Wednesday, February 16, 2011

Worship for Epiphany 7 - 2011 (Friendship Sunday)

Commemoration of Philipp Melanchthon (birth), Confessor
Wednesday after Epiphany 6
February 16, 2011

The Lord be with you

This coming Sunday is the Seventh Sunday after the Epiphany. At Lamb of God we have chosen this Sunday to celebrate as Friendship Sunday. Each of our members has been encouraged to invite someone to worship with us.

We will be using Matins (page 219) for our liturgy. In the service of Matins a Psalm is used instead of the Introit. Our Psalm Sunday will be Psalm 119: 33-40. The antiphon will be verse 35.

You might be interested in knowing that the historic worship services of the Church come from two different tradition streams. The services in which we celebrate the Lord’s Supper come from the “Cathedral” tradition. Services like Matins and Vespers come from the “Monastic” tradition. The “Cathedral” tradition focused on Sunday morning and developed with the laity in mind. The “Monastic” tradition developed in monasteries and had full-time clerics in mind. Matins was a very early morning service, done each day of the week (monks spent eight hours a day in prayer and this was the first prayer service of the day). With this in mind, the opening words of Matins seem even more significant: “O Lord, open my lips, and my mouth will declare Your praise” (Psalm 51:15). What a great way to begin the day.

The appointed lessons for Sunday are Leviticus 19:1-2, 9-18; 1 Corinthians 3:10-23; Matthew 5:38- 48. The text for the sermon is Matthew 5:48. The sermon title is “Tips for Living?”.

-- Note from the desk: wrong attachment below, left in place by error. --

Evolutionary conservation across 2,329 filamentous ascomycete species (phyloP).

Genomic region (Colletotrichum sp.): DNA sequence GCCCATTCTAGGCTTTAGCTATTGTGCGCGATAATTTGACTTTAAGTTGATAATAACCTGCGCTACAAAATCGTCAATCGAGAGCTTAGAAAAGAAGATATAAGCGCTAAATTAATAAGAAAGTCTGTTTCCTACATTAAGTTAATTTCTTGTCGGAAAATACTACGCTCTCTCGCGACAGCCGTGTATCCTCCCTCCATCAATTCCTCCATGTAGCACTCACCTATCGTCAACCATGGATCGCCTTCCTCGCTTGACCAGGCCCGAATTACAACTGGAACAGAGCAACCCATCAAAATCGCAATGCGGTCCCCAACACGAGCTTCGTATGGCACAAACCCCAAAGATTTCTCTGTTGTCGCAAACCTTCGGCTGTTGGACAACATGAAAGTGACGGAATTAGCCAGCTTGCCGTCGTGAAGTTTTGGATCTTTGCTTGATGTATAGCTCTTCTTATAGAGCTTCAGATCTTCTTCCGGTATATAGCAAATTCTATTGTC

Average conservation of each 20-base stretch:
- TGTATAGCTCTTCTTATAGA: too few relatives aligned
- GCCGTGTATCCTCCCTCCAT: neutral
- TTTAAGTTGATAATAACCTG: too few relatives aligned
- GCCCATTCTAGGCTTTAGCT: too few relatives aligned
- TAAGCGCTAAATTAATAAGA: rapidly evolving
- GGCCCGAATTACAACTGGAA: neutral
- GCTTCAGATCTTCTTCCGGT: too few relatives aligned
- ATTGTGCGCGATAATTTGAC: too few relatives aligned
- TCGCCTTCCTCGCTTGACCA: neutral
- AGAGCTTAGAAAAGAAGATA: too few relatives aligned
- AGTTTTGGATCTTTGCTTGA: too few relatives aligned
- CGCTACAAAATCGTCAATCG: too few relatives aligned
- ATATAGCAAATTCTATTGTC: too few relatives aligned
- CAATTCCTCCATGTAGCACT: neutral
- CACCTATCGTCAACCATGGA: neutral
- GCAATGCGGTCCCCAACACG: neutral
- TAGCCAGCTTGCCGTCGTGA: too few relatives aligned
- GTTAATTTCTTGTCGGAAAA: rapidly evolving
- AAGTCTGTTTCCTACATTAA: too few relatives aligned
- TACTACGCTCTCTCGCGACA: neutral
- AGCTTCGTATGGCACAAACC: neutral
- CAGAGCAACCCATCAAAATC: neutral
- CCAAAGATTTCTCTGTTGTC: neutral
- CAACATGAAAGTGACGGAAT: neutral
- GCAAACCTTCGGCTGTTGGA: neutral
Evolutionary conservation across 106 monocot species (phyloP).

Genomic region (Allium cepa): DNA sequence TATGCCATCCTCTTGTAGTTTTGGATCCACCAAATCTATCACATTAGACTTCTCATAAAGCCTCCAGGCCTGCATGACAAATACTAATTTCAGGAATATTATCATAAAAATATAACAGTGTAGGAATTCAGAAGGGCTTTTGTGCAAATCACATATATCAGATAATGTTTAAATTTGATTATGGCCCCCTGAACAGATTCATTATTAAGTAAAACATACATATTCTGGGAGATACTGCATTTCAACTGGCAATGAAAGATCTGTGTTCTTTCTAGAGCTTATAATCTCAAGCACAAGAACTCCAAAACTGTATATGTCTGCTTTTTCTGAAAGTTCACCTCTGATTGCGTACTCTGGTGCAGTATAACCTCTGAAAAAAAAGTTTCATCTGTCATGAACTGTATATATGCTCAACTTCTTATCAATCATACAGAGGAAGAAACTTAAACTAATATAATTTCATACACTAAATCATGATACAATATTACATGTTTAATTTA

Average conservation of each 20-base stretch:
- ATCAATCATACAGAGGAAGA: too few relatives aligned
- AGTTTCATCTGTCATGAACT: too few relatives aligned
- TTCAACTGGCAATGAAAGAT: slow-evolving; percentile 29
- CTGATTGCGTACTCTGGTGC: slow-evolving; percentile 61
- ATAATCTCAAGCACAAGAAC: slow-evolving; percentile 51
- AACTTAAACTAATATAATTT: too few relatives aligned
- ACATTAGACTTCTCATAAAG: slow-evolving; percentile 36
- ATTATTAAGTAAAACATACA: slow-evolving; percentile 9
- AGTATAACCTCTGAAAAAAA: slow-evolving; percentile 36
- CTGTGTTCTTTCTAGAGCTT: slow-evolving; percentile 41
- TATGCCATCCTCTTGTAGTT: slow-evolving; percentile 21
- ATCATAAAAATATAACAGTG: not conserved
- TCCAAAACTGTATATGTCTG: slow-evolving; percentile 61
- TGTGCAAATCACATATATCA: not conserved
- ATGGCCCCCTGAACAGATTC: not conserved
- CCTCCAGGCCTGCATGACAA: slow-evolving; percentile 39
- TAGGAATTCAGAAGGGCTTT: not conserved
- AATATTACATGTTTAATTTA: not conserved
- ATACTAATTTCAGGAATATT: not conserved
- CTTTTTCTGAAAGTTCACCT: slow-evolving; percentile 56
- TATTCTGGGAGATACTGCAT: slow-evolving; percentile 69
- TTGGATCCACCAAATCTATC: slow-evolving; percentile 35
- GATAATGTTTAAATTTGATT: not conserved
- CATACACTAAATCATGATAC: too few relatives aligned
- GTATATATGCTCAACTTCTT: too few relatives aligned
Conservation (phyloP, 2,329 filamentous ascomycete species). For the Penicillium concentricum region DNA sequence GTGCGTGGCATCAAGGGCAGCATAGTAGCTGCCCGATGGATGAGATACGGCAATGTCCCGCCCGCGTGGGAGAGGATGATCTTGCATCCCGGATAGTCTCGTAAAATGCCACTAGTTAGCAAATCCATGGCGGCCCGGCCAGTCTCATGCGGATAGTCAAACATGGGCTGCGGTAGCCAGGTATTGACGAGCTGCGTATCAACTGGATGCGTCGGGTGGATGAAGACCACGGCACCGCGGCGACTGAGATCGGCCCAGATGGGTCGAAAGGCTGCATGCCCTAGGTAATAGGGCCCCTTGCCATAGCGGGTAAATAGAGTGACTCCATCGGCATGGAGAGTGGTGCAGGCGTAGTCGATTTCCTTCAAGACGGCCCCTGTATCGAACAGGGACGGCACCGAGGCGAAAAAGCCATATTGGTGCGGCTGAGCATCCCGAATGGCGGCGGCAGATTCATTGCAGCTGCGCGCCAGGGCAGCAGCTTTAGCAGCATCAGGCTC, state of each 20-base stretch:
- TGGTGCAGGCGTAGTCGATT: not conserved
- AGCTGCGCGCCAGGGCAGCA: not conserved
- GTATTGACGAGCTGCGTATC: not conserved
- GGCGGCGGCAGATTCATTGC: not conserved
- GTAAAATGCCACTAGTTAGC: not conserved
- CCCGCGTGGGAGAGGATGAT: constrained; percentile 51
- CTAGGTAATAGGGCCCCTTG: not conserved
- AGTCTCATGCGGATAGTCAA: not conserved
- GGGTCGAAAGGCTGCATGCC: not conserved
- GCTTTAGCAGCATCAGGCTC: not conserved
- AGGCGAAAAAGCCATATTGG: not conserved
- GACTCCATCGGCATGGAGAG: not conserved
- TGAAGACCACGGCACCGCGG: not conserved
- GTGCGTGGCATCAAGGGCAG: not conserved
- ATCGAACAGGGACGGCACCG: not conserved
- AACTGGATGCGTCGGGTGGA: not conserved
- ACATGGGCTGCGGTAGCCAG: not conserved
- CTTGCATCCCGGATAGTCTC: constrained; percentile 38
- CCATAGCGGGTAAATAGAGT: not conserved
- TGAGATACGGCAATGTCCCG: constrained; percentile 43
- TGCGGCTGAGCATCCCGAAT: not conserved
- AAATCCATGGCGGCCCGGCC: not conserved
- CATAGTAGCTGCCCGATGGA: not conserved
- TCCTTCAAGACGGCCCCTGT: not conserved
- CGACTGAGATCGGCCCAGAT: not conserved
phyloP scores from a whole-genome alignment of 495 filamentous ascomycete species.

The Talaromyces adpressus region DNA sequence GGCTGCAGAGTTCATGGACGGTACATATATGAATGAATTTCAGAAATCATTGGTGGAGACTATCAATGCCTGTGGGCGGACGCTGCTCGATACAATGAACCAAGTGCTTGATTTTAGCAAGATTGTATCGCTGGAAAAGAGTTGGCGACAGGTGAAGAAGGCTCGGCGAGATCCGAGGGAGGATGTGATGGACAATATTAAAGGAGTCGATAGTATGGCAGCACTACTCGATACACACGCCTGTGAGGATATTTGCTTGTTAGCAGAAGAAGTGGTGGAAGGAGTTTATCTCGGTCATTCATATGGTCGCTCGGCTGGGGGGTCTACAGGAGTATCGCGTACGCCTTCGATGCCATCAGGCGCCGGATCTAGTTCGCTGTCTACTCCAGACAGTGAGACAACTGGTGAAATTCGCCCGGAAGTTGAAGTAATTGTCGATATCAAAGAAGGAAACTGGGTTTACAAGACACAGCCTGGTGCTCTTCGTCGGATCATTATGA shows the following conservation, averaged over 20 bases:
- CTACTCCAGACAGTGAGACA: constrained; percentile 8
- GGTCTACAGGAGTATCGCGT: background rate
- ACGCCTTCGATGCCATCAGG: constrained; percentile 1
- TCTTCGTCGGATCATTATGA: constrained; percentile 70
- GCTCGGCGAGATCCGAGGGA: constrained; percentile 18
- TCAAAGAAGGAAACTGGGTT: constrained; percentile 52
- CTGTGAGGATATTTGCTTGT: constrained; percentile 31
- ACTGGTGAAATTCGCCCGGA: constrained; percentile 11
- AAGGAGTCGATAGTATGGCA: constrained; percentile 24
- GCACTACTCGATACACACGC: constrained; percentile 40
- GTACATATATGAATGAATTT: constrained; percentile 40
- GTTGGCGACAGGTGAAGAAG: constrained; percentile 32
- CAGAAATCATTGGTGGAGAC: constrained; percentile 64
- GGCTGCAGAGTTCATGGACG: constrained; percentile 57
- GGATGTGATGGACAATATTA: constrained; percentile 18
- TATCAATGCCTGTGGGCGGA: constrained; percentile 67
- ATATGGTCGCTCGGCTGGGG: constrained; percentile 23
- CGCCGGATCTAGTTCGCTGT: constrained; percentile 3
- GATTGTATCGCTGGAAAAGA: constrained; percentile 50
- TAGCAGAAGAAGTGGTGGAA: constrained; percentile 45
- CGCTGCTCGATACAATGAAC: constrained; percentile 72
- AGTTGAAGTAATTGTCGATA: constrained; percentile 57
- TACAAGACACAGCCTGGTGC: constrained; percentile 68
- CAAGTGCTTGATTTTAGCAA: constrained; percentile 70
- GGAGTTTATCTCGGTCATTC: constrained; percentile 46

Our Opening Hymn will be “My Faith Looks Up to Thee” (LSB 702). Our Sermon Hymn will be “I Am Trusting Thee, Lord Jesus” (LSB 729), Our Closing Hymn will be “What Is the World to Me” (LSB 730). The hymn below is the “LutheranWarbler” singing “I Am Trusting Thee, Lord Jesus,” the Sermon hymn.

In our adult Bible study we are just about finished with our series “Puzzlers and Questions about the Bible.” This coming Sunday our question is “Who are the two anointed ones in Zechariah 4:11-14?”. We will examine the entire chapter to help answer the question. There is only one more question after this one. Our Education Hour begins at 9:00 AM and everyone is invited to come.

Preview of the Lessons
Leviticus 19:1-2, 9-18: In the opening words of this reading, God tells the Israelites “You shall be holy, for I the LORD your God am holy.” We then have a list of how this holiness would express itself in relationship to one’s neighbors, ending with the passage Jesus quoted as one of the two “great commandments,” “you shall love your neighbor as yourself.” People often get focused on how the Israelites are told to live and almost overlook the opening words “You shall be holy, for I the LORD your God am holy.” It is God who cares for the poor, the sojourner, the powerful and weak, the blind, who does not lie, betray, and so on. We see this reflected in the life of our Lord Jesus, who fulfilled the Law perfectly on our behalf. He was able to do that because he is holy. As we think of this passage in terms of Jesus, the words “You shall not take vengeance or bear a grudge against the sons of your own people, but you shall love your neighbor as yourself” seems even more powerful. Does this not describe our Lord as he went to the cross?